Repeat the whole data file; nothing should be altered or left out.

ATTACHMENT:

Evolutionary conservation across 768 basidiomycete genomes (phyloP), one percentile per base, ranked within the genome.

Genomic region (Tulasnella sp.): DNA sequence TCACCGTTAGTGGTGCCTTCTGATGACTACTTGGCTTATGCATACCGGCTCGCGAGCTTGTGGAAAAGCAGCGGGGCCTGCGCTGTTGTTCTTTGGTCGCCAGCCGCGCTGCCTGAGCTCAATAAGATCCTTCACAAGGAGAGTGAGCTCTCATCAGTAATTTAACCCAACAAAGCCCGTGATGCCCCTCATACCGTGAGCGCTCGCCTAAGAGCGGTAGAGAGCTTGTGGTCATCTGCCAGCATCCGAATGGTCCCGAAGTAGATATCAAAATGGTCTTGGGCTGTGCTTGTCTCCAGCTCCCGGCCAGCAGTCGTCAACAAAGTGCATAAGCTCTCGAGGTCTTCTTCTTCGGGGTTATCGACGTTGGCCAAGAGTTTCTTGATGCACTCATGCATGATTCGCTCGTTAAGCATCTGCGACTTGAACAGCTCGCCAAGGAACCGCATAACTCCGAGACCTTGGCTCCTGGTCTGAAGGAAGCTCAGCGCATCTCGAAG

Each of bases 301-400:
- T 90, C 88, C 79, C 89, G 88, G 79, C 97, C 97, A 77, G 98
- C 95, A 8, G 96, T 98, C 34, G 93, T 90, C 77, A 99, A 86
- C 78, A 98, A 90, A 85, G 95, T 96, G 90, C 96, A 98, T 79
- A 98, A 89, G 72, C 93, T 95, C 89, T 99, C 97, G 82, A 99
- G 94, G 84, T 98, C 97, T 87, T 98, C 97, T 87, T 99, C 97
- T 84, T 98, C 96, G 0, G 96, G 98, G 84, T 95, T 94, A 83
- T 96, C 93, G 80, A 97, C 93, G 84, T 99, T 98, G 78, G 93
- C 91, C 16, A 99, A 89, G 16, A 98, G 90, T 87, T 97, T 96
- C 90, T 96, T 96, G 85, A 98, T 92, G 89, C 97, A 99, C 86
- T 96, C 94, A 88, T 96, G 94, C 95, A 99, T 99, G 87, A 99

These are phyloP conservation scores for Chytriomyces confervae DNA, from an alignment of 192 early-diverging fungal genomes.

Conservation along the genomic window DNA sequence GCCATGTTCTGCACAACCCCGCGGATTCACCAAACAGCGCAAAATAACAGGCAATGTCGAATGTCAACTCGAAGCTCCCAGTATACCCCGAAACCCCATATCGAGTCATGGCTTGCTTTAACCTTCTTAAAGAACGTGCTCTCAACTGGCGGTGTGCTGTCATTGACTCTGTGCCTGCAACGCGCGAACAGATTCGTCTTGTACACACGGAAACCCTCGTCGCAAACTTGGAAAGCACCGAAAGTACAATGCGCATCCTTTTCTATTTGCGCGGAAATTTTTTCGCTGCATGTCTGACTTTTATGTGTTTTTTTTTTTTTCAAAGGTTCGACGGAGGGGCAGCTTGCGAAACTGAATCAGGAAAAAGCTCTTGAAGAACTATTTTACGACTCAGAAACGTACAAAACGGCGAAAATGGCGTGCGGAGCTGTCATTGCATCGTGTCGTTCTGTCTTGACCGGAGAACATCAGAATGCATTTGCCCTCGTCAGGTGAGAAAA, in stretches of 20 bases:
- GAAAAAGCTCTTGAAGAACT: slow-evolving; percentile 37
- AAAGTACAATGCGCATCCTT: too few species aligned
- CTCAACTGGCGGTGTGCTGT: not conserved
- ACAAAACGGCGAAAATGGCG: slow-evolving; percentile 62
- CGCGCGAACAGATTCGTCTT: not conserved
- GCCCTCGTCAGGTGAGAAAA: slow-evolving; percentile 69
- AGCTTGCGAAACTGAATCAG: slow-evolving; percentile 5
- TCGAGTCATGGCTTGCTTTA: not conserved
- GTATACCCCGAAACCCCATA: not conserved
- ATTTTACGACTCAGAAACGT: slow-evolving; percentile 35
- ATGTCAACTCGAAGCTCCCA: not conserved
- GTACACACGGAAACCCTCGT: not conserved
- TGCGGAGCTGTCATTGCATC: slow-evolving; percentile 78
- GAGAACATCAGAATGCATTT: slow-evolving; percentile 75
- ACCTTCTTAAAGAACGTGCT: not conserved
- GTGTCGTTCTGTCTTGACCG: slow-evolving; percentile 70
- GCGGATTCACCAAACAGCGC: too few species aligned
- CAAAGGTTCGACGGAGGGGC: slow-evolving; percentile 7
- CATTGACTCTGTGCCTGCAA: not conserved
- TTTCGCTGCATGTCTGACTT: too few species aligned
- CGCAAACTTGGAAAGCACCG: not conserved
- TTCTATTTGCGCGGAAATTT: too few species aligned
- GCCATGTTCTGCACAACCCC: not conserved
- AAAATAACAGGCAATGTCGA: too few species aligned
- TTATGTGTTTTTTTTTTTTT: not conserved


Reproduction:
Evolutionary conservation across 768 basidiomycete genomes (phyloP), one percentile per base, ranked within the genome.

Genomic region (Tulasnella sp.): DNA sequence TCACCGTTAGTGGTGCCTTCTGATGACTACTTGGCTTATGCATACCGGCTCGCGAGCTTGTGGAAAAGCAGCGGGGCCTGCGCTGTTGTTCTTTGGTCGCCAGCCGCGCTGCCTGAGCTCAATAAGATCCTTCACAAGGAGAGTGAGCTCTCATCAGTAATTTAACCCAACAAAGCCCGTGATGCCCCTCATACCGTGAGCGCTCGCCTAAGAGCGGTAGAGAGCTTGTGGTCATCTGCCAGCATCCGAATGGTCCCGAAGTAGATATCAAAATGGTCTTGGGCTGTGCTTGTCTCCAGCTCCCGGCCAGCAGTCGTCAACAAAGTGCATAAGCTCTCGAGGTCTTCTTCTTCGGGGTTATCGACGTTGGCCAAGAGTTTCTTGATGCACTCATGCATGATTCGCTCGTTAAGCATCTGCGACTTGAACAGCTCGCCAAGGAACCGCATAACTCCGAGACCTTGGCTCCTGGTCTGAAGGAAGCTCAGCGCATCTCGAAG

Each of bases 301-400:
- T 90, C 88, C 79, C 89, G 88, G 79, C 97, C 97, A 77, G 98
- C 95, A 8, G 96, T 98, C 34, G 93, T 90, C 77, A 99, A 86
- C 78, A 98, A 90, A 85, G 95, T 96, G 90, C 96, A 98, T 79
- A 98, A 89, G 72, C 93, T 95, C 89, T 99, C 97, G 82, A 99
- G 94, G 84, T 98, C 97, T 87, T 98, C 97, T 87, T 99, C 97
- T 84, T 98, C 96, G 0, G 96, G 98, G 84, T 95, T 94, A 83
- T 96, C 93, G 80, A 97, C 93, G 84, T 99, T 98, G 78, G 93
- C 91, C 16, A 99, A 89, G 16, A 98, G 90, T 87, T 97, T 96
- C 90, T 96, T 96, G 85, A 98, T 92, G 89, C 97, A 99, C 86
- T 96, C 94, A 88, T 96, G 94, C 95, A 99, T 99, G 87, A 99

These are phyloP conservation scores for Chytriomyces confervae DNA, from an alignment of 192 early-diverging fungal genomes.

Conservation along the genomic window DNA sequence GCCATGTTCTGCACAACCCCGCGGATTCACCAAACAGCGCAAAATAACAGGCAATGTCGAATGTCAACTCGAAGCTCCCAGTATACCCCGAAACCCCATATCGAGTCATGGCTTGCTTTAACCTTCTTAAAGAACGTGCTCTCAACTGGCGGTGTGCTGTCATTGACTCTGTGCCTGCAACGCGCGAACAGATTCGTCTTGTACACACGGAAACCCTCGTCGCAAACTTGGAAAGCACCGAAAGTACAATGCGCATCCTTTTCTATTTGCGCGGAAATTTTTTCGCTGCATGTCTGACTTTTATGTGTTTTTTTTTTTTTCAAAGGTTCGACGGAGGGGCAGCTTGCGAAACTGAATCAGGAAAAAGCTCTTGAAGAACTATTTTACGACTCAGAAACGTACAAAACGGCGAAAATGGCGTGCGGAGCTGTCATTGCATCGTGTCGTTCTGTCTTGACCGGAGAACATCAGAATGCATTTGCCCTCGTCAGGTGAGAAAA, in stretches of 20 bases:
- GAAAAAGCTCTTGAAGAACT: slow-evolving; percentile 37
- AAAGTACAATGCGCATCCTT: too few species aligned
- CTCAACTGGCGGTGTGCTGT: not conserved
- ACAAAACGGCGAAAATGGCG: slow-evolving; percentile 62
- CGCGCGAACAGATTCGTCTT: not conserved
- GCCCTCGTCAGGTGAGAAAA: slow-evolving; percentile 69
- AGCTTGCGAAACTGAATCAG: slow-evolving; percentile 5
- TCGAGTCATGGCTTGCTTTA: not conserved
- GTATACCCCGAAACCCCATA: not conserved
- ATTTTACGACTCAGAAACGT: slow-evolving; percentile 35
- ATGTCAACTCGAAGCTCCCA: not conserved
- GTACACACGGAAACCCTCGT: not conserved
- TGCGGAGCTGTCATTGCATC: slow-evolving; percentile 78
- GAGAACATCAGAATGCATTT: slow-evolving; percentile 75
- ACCTTCTTAAAGAACGTGCT: not conserved
- GTGTCGTTCTGTCTTGACCG: slow-evolving; percentile 70
- GCGGATTCACCAAACAGCGC: too few species aligned
- CAAAGGTTCGACGGAGGGGC: slow-evolving; percentile 7
- CATTGACTCTGTGCCTGCAA: not conserved
- TTTCGCTGCATGTCTGACTT: too few species aligned
- CGCAAACTTGGAAAGCACCG: not conserved
- TTCTATTTGCGCGGAAATTT: too few species aligned
- GCCATGTTCTGCACAACCCC: not conserved
- AAAATAACAGGCAATGTCGA: too few species aligned
- TTATGTGTTTTTTTTTTTTT: not conserved